Colorado’s ban on texting while driving, which goes into effect today, will be difficult to enforce, CSU Police Corporal Scott Anthony said.
The ban, which makes Colorado the 20th state in the nation to implement such a law, carries two components — the first of which bans any cell phone use for drivers under 18, while the second makes texting while driving illegal for anyone else.
Cpl. Anthony said the law is designed to allow drivers over 18 to dial numbers to talk on the phone but will make enforcement hard because officers won’t be able to tell if older drivers were dialing or texting.
“It’s going to be a tough law to enforce,” Cpl. Anthony said. “It will be hard for officers to differentiate between texting and dialing.”
Both offenses are primary offenses, he said, meaning that officers can pull over a driver solely for disregarding the ban. A first offense carries a $50 fine and a second carries a $100 one.
“We’re looking for erratic driving,” Cpl. Anthony said. Driving behavior will be primarily what officers look at when watching for illegal texters, he said.
According to the AAA Web site, more than half of all Colorado teenagers admitted to texting while driving in 2007. Since then, numbers have been on the rise.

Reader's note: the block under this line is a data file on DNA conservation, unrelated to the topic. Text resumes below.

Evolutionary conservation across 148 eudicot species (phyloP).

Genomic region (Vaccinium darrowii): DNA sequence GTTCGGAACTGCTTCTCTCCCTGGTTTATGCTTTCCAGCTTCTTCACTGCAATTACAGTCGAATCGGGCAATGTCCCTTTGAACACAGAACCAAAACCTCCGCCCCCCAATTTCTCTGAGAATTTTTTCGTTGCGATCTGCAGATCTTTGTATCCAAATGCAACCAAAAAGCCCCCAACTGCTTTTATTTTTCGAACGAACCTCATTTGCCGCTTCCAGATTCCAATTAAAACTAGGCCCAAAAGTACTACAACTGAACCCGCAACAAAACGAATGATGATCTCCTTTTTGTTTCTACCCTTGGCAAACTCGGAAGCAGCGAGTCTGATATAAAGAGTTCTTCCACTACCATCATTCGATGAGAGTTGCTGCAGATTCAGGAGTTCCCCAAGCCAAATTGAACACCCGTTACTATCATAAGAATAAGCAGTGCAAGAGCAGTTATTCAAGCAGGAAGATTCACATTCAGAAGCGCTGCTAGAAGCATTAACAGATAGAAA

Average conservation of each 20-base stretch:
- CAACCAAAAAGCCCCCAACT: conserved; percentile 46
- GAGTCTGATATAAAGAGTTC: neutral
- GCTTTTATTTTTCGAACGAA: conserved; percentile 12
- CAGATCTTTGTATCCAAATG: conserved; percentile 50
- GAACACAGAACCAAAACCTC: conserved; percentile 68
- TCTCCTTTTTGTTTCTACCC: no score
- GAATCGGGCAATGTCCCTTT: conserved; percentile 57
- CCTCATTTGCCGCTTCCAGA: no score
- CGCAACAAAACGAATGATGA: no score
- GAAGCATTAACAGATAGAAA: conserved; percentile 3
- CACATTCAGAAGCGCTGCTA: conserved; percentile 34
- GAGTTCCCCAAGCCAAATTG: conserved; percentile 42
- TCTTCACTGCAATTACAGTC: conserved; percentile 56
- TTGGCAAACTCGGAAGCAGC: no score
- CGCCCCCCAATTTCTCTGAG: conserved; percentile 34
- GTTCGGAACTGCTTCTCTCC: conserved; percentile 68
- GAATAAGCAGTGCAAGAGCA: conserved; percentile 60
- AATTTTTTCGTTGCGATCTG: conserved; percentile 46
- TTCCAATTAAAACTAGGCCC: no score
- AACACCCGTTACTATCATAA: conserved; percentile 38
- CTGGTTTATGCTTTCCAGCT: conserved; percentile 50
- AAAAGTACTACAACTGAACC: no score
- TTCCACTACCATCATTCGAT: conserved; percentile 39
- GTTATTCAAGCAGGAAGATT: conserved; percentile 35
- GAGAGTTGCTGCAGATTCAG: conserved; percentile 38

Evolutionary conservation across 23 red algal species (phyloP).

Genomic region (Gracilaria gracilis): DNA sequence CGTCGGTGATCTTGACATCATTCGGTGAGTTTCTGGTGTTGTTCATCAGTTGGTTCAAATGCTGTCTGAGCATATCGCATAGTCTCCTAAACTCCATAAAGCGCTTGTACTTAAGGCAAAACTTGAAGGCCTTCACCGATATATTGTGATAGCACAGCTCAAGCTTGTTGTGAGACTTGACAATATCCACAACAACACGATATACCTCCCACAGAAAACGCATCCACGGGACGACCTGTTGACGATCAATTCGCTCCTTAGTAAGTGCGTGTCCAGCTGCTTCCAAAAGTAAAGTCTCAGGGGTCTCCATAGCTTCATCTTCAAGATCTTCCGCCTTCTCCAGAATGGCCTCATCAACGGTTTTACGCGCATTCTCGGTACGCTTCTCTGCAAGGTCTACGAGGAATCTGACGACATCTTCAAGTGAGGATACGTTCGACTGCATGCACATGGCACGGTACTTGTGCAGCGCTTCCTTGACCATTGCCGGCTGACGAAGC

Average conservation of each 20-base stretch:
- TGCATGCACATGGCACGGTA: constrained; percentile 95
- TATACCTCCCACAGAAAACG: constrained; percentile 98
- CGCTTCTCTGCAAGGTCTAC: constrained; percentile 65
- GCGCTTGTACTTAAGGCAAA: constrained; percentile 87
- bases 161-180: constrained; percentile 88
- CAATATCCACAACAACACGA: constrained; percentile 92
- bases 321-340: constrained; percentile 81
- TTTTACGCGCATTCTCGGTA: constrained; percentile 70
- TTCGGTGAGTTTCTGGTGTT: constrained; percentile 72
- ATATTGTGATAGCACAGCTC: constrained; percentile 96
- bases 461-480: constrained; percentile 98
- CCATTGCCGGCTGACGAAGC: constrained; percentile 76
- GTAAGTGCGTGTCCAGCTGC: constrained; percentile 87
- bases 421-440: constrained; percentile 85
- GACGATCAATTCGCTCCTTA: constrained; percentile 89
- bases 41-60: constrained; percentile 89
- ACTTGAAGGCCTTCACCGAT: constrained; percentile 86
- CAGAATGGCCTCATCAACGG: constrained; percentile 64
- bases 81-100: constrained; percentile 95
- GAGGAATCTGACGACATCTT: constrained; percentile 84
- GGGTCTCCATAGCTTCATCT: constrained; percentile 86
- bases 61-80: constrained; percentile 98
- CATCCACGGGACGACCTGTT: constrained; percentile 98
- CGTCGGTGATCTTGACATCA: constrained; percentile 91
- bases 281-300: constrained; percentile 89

The site also reported that almost 40 percent of all Colorado teens admit to taking their eyes off of the road to text on their cell phones while driving.
Junior interior design major Jessica Shaffer said she texts now and then while driving,but said she usually just makes a call if she needs something.
“I think it’s an issue that is valid, and it’s good that the government is trying to address it,” Shaffer said.
But Shaffer said the law will probably be difficult to enforce and said it won’t stop her from continuing bad habits.
“If people get pulled over for texting, they can just blame it on something else,” she said.
Senior apparel and merchandising major Taylor Grams said she only texts when braked at a stoplight.
“I do strongly agree with the ban against texting,” she said.
Not having the money to spare for a fine, Grams said, in addition to facing harsh criticism from her parents, are reasons enough to make her stop texting while driving.
“I think it will make the roads safer, and I think that texting is a luxury, not a necessity,” she said. “I think it has become abused.”
AAA driver’s association is currently working on a campaign to ban texting while driving in all 50 states, its Web site says, and it hopes to have 100 percent participation by the year 2013.
Staff writer Katelyn McNamara can be reached at firstname.lastname@example.org.